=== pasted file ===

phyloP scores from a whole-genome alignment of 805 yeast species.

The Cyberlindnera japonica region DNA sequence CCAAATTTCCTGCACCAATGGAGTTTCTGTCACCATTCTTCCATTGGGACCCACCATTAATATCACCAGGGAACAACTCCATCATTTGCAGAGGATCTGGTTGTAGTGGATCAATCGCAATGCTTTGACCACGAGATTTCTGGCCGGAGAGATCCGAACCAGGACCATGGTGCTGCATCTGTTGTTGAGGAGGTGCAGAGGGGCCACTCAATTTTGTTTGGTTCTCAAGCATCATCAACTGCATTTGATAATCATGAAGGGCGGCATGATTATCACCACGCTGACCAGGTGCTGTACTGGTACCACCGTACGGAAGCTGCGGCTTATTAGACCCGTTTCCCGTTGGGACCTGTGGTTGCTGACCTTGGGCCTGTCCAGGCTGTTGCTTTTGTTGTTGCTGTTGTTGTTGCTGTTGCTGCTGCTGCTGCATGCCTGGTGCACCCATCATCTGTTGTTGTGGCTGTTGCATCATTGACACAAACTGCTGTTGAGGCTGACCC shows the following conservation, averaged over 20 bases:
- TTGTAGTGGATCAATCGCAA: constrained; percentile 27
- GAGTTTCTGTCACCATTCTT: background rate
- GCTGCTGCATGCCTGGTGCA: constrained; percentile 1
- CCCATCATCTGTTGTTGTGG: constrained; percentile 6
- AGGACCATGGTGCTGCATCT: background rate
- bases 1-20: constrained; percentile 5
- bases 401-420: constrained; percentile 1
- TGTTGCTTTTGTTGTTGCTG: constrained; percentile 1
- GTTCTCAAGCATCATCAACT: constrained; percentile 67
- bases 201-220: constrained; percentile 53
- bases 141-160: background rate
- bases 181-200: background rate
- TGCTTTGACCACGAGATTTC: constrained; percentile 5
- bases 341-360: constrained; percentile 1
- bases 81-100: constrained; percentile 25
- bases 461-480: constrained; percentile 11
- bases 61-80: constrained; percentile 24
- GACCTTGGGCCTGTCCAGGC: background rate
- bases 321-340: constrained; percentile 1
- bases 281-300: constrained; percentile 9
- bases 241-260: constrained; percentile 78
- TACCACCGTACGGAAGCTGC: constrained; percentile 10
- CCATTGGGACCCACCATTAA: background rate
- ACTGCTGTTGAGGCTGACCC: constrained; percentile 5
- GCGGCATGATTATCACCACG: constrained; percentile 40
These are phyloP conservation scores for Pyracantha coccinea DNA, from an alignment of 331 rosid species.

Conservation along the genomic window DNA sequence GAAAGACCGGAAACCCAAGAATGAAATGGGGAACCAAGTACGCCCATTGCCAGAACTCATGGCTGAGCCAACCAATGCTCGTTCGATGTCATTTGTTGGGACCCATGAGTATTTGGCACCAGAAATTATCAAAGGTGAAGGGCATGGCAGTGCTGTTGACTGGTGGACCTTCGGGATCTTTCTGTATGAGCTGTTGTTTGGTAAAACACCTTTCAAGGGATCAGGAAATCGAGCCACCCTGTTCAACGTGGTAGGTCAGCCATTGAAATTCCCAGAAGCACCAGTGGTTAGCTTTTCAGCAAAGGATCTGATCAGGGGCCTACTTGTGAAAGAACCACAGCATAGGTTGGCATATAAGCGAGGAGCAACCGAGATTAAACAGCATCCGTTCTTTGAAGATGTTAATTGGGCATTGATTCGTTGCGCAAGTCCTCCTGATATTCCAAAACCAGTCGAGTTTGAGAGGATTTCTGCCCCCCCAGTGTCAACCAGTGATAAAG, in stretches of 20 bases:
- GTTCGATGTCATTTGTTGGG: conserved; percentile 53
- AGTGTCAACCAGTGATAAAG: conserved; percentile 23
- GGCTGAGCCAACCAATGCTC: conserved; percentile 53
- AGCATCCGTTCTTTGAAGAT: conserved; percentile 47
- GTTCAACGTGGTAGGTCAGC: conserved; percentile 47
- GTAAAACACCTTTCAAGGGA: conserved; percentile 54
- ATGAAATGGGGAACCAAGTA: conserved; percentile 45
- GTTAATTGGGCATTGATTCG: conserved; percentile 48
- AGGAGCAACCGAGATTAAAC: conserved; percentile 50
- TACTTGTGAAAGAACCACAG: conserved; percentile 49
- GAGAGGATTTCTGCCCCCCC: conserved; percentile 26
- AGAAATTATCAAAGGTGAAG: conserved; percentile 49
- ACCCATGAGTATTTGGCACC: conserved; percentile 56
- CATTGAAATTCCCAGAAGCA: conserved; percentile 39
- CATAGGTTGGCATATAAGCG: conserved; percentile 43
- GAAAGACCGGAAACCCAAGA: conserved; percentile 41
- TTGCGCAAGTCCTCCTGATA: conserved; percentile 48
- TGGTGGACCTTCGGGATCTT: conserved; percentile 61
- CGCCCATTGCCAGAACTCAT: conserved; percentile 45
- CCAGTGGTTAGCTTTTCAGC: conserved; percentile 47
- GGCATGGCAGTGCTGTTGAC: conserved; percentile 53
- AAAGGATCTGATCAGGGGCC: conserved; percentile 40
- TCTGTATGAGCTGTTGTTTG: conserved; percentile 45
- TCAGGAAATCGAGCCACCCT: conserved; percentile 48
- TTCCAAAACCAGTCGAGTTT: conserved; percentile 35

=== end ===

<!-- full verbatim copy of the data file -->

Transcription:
phyloP scores from a whole-genome alignment of 805 yeast species.

The Cyberlindnera japonica region DNA sequence CCAAATTTCCTGCACCAATGGAGTTTCTGTCACCATTCTTCCATTGGGACCCACCATTAATATCACCAGGGAACAACTCCATCATTTGCAGAGGATCTGGTTGTAGTGGATCAATCGCAATGCTTTGACCACGAGATTTCTGGCCGGAGAGATCCGAACCAGGACCATGGTGCTGCATCTGTTGTTGAGGAGGTGCAGAGGGGCCACTCAATTTTGTTTGGTTCTCAAGCATCATCAACTGCATTTGATAATCATGAAGGGCGGCATGATTATCACCACGCTGACCAGGTGCTGTACTGGTACCACCGTACGGAAGCTGCGGCTTATTAGACCCGTTTCCCGTTGGGACCTGTGGTTGCTGACCTTGGGCCTGTCCAGGCTGTTGCTTTTGTTGTTGCTGTTGTTGTTGCTGTTGCTGCTGCTGCTGCATGCCTGGTGCACCCATCATCTGTTGTTGTGGCTGTTGCATCATTGACACAAACTGCTGTTGAGGCTGACCC shows the following conservation, averaged over 20 bases:
- TTGTAGTGGATCAATCGCAA: constrained; percentile 27
- GAGTTTCTGTCACCATTCTT: background rate
- GCTGCTGCATGCCTGGTGCA: constrained; percentile 1
- CCCATCATCTGTTGTTGTGG: constrained; percentile 6
- AGGACCATGGTGCTGCATCT: background rate
- bases 1-20: constrained; percentile 5
- bases 401-420: constrained; percentile 1
- TGTTGCTTTTGTTGTTGCTG: constrained; percentile 1
- GTTCTCAAGCATCATCAACT: constrained; percentile 67
- bases 201-220: constrained; percentile 53
- bases 141-160: background rate
- bases 181-200: background rate
- TGCTTTGACCACGAGATTTC: constrained; percentile 5
- bases 341-360: constrained; percentile 1
- bases 81-100: constrained; percentile 25
- bases 461-480: constrained; percentile 11
- bases 61-80: constrained; percentile 24
- GACCTTGGGCCTGTCCAGGC: background rate
- bases 321-340: constrained; percentile 1
- bases 281-300: constrained; percentile 9
- bases 241-260: constrained; percentile 78
- TACCACCGTACGGAAGCTGC: constrained; percentile 10
- CCATTGGGACCCACCATTAA: background rate
- ACTGCTGTTGAGGCTGACCC: constrained; percentile 5
- GCGGCATGATTATCACCACG: constrained; percentile 40
These are phyloP conservation scores for Pyracantha coccinea DNA, from an alignment of 331 rosid species.

Conservation along the genomic window DNA sequence GAAAGACCGGAAACCCAAGAATGAAATGGGGAACCAAGTACGCCCATTGCCAGAACTCATGGCTGAGCCAACCAATGCTCGTTCGATGTCATTTGTTGGGACCCATGAGTATTTGGCACCAGAAATTATCAAAGGTGAAGGGCATGGCAGTGCTGTTGACTGGTGGACCTTCGGGATCTTTCTGTATGAGCTGTTGTTTGGTAAAACACCTTTCAAGGGATCAGGAAATCGAGCCACCCTGTTCAACGTGGTAGGTCAGCCATTGAAATTCCCAGAAGCACCAGTGGTTAGCTTTTCAGCAAAGGATCTGATCAGGGGCCTACTTGTGAAAGAACCACAGCATAGGTTGGCATATAAGCGAGGAGCAACCGAGATTAAACAGCATCCGTTCTTTGAAGATGTTAATTGGGCATTGATTCGTTGCGCAAGTCCTCCTGATATTCCAAAACCAGTCGAGTTTGAGAGGATTTCTGCCCCCCCAGTGTCAACCAGTGATAAAG, in stretches of 20 bases:
- GTTCGATGTCATTTGTTGGG: conserved; percentile 53
- AGTGTCAACCAGTGATAAAG: conserved; percentile 23
- GGCTGAGCCAACCAATGCTC: conserved; percentile 53
- AGCATCCGTTCTTTGAAGAT: conserved; percentile 47
- GTTCAACGTGGTAGGTCAGC: conserved; percentile 47
- GTAAAACACCTTTCAAGGGA: conserved; percentile 54
- ATGAAATGGGGAACCAAGTA: conserved; percentile 45
- GTTAATTGGGCATTGATTCG: conserved; percentile 48
- AGGAGCAACCGAGATTAAAC: conserved; percentile 50
- TACTTGTGAAAGAACCACAG: conserved; percentile 49
- GAGAGGATTTCTGCCCCCCC: conserved; percentile 26
- AGAAATTATCAAAGGTGAAG: conserved; percentile 49
- ACCCATGAGTATTTGGCACC: conserved; percentile 56
- CATTGAAATTCCCAGAAGCA: conserved; percentile 39
- CATAGGTTGGCATATAAGCG: conserved; percentile 43
- GAAAGACCGGAAACCCAAGA: conserved; percentile 41
- TTGCGCAAGTCCTCCTGATA: conserved; percentile 48
- TGGTGGACCTTCGGGATCTT: conserved; percentile 61
- CGCCCATTGCCAGAACTCAT: conserved; percentile 45
- CCAGTGGTTAGCTTTTCAGC: conserved; percentile 47
- GGCATGGCAGTGCTGTTGAC: conserved; percentile 53
- AAAGGATCTGATCAGGGGCC: conserved; percentile 40
- TCTGTATGAGCTGTTGTTTG: conserved; percentile 45
- TCAGGAAATCGAGCCACCCT: conserved; percentile 48
- TTCCAAAACCAGTCGAGTTT: conserved; percentile 35